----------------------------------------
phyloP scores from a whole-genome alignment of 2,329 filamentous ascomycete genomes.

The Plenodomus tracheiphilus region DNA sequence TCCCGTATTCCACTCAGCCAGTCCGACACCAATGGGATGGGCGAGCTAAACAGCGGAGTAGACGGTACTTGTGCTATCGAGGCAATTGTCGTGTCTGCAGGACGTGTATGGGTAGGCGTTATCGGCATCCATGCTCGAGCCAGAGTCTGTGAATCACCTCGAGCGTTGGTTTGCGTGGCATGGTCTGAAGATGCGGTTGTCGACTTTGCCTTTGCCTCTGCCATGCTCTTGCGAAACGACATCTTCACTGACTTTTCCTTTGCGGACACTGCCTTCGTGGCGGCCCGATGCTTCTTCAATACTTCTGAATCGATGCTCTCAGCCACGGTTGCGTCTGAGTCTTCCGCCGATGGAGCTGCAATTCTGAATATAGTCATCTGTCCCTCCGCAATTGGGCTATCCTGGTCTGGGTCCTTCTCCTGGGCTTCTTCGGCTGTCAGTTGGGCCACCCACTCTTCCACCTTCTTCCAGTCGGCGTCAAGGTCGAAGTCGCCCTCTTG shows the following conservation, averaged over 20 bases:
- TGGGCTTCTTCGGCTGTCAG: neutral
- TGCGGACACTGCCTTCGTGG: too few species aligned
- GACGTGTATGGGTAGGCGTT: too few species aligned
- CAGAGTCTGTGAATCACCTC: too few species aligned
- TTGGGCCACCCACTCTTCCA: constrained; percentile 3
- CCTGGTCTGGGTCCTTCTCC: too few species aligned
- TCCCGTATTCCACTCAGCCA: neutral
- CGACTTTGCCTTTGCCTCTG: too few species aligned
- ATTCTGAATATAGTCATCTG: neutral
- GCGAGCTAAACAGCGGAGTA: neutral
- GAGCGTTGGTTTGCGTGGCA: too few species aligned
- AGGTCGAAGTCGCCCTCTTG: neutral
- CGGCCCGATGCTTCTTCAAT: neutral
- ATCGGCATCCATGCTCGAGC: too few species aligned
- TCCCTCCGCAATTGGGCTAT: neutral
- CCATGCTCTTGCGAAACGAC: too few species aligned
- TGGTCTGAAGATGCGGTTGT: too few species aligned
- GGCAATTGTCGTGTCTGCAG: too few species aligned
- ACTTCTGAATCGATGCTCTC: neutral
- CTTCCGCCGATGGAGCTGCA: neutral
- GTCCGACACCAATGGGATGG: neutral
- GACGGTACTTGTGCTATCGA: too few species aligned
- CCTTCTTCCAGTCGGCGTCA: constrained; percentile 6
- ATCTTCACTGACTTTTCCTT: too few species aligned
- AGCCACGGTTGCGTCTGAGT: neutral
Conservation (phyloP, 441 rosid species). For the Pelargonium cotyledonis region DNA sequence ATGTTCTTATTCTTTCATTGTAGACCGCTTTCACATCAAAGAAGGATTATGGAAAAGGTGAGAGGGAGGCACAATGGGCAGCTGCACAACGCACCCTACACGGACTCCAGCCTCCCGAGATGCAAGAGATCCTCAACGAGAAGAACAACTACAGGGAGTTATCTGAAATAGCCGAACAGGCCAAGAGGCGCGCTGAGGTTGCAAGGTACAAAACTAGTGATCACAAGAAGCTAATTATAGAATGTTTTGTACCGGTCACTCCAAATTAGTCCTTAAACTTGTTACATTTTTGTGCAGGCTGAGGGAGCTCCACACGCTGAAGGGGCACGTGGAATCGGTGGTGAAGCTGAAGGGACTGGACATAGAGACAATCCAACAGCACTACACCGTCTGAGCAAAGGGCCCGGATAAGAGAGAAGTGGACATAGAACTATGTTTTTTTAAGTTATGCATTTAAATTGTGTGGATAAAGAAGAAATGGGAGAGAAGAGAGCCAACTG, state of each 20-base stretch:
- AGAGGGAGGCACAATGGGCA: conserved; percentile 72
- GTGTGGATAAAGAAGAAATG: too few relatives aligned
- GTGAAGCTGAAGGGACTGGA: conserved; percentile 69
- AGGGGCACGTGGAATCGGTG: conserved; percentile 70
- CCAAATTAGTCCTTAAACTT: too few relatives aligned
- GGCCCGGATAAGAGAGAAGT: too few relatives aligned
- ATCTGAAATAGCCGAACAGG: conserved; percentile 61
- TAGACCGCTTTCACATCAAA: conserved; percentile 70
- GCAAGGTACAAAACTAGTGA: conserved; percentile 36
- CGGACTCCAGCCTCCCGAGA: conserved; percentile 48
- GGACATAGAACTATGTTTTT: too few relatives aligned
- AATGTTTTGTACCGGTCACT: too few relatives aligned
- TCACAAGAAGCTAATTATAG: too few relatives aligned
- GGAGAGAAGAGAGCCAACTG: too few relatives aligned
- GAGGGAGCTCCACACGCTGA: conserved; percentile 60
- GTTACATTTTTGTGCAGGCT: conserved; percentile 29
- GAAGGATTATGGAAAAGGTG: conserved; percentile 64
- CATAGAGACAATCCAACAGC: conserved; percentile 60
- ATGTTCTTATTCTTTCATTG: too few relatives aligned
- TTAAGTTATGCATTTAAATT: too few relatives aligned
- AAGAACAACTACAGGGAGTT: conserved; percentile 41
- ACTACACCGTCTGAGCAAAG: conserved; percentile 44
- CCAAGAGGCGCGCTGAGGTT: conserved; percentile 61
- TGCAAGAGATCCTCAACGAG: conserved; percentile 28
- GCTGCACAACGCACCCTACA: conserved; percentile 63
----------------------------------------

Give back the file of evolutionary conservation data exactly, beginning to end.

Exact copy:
phyloP scores from a whole-genome alignment of 2,329 filamentous ascomycete genomes.

The Plenodomus tracheiphilus region DNA sequence TCCCGTATTCCACTCAGCCAGTCCGACACCAATGGGATGGGCGAGCTAAACAGCGGAGTAGACGGTACTTGTGCTATCGAGGCAATTGTCGTGTCTGCAGGACGTGTATGGGTAGGCGTTATCGGCATCCATGCTCGAGCCAGAGTCTGTGAATCACCTCGAGCGTTGGTTTGCGTGGCATGGTCTGAAGATGCGGTTGTCGACTTTGCCTTTGCCTCTGCCATGCTCTTGCGAAACGACATCTTCACTGACTTTTCCTTTGCGGACACTGCCTTCGTGGCGGCCCGATGCTTCTTCAATACTTCTGAATCGATGCTCTCAGCCACGGTTGCGTCTGAGTCTTCCGCCGATGGAGCTGCAATTCTGAATATAGTCATCTGTCCCTCCGCAATTGGGCTATCCTGGTCTGGGTCCTTCTCCTGGGCTTCTTCGGCTGTCAGTTGGGCCACCCACTCTTCCACCTTCTTCCAGTCGGCGTCAAGGTCGAAGTCGCCCTCTTG shows the following conservation, averaged over 20 bases:
- TGGGCTTCTTCGGCTGTCAG: neutral
- TGCGGACACTGCCTTCGTGG: too few species aligned
- GACGTGTATGGGTAGGCGTT: too few species aligned
- CAGAGTCTGTGAATCACCTC: too few species aligned
- TTGGGCCACCCACTCTTCCA: constrained; percentile 3
- CCTGGTCTGGGTCCTTCTCC: too few species aligned
- TCCCGTATTCCACTCAGCCA: neutral
- CGACTTTGCCTTTGCCTCTG: too few species aligned
- ATTCTGAATATAGTCATCTG: neutral
- GCGAGCTAAACAGCGGAGTA: neutral
- GAGCGTTGGTTTGCGTGGCA: too few species aligned
- AGGTCGAAGTCGCCCTCTTG: neutral
- CGGCCCGATGCTTCTTCAAT: neutral
- ATCGGCATCCATGCTCGAGC: too few species aligned
- TCCCTCCGCAATTGGGCTAT: neutral
- CCATGCTCTTGCGAAACGAC: too few species aligned
- TGGTCTGAAGATGCGGTTGT: too few species aligned
- GGCAATTGTCGTGTCTGCAG: too few species aligned
- ACTTCTGAATCGATGCTCTC: neutral
- CTTCCGCCGATGGAGCTGCA: neutral
- GTCCGACACCAATGGGATGG: neutral
- GACGGTACTTGTGCTATCGA: too few species aligned
- CCTTCTTCCAGTCGGCGTCA: constrained; percentile 6
- ATCTTCACTGACTTTTCCTT: too few species aligned
- AGCCACGGTTGCGTCTGAGT: neutral
Conservation (phyloP, 441 rosid species). For the Pelargonium cotyledonis region DNA sequence ATGTTCTTATTCTTTCATTGTAGACCGCTTTCACATCAAAGAAGGATTATGGAAAAGGTGAGAGGGAGGCACAATGGGCAGCTGCACAACGCACCCTACACGGACTCCAGCCTCCCGAGATGCAAGAGATCCTCAACGAGAAGAACAACTACAGGGAGTTATCTGAAATAGCCGAACAGGCCAAGAGGCGCGCTGAGGTTGCAAGGTACAAAACTAGTGATCACAAGAAGCTAATTATAGAATGTTTTGTACCGGTCACTCCAAATTAGTCCTTAAACTTGTTACATTTTTGTGCAGGCTGAGGGAGCTCCACACGCTGAAGGGGCACGTGGAATCGGTGGTGAAGCTGAAGGGACTGGACATAGAGACAATCCAACAGCACTACACCGTCTGAGCAAAGGGCCCGGATAAGAGAGAAGTGGACATAGAACTATGTTTTTTTAAGTTATGCATTTAAATTGTGTGGATAAAGAAGAAATGGGAGAGAAGAGAGCCAACTG, state of each 20-base stretch:
- AGAGGGAGGCACAATGGGCA: conserved; percentile 72
- GTGTGGATAAAGAAGAAATG: too few relatives aligned
- GTGAAGCTGAAGGGACTGGA: conserved; percentile 69
- AGGGGCACGTGGAATCGGTG: conserved; percentile 70
- CCAAATTAGTCCTTAAACTT: too few relatives aligned
- GGCCCGGATAAGAGAGAAGT: too few relatives aligned
- ATCTGAAATAGCCGAACAGG: conserved; percentile 61
- TAGACCGCTTTCACATCAAA: conserved; percentile 70
- GCAAGGTACAAAACTAGTGA: conserved; percentile 36
- CGGACTCCAGCCTCCCGAGA: conserved; percentile 48
- GGACATAGAACTATGTTTTT: too few relatives aligned
- AATGTTTTGTACCGGTCACT: too few relatives aligned
- TCACAAGAAGCTAATTATAG: too few relatives aligned
- GGAGAGAAGAGAGCCAACTG: too few relatives aligned
- GAGGGAGCTCCACACGCTGA: conserved; percentile 60
- GTTACATTTTTGTGCAGGCT: conserved; percentile 29
- GAAGGATTATGGAAAAGGTG: conserved; percentile 64
- CATAGAGACAATCCAACAGC: conserved; percentile 60
- ATGTTCTTATTCTTTCATTG: too few relatives aligned
- TTAAGTTATGCATTTAAATT: too few relatives aligned
- AAGAACAACTACAGGGAGTT: conserved; percentile 41
- ACTACACCGTCTGAGCAAAG: conserved; percentile 44
- CCAAGAGGCGCGCTGAGGTT: conserved; percentile 61
- TGCAAGAGATCCTCAACGAG: conserved; percentile 28
- GCTGCACAACGCACCCTACA: conserved; percentile 63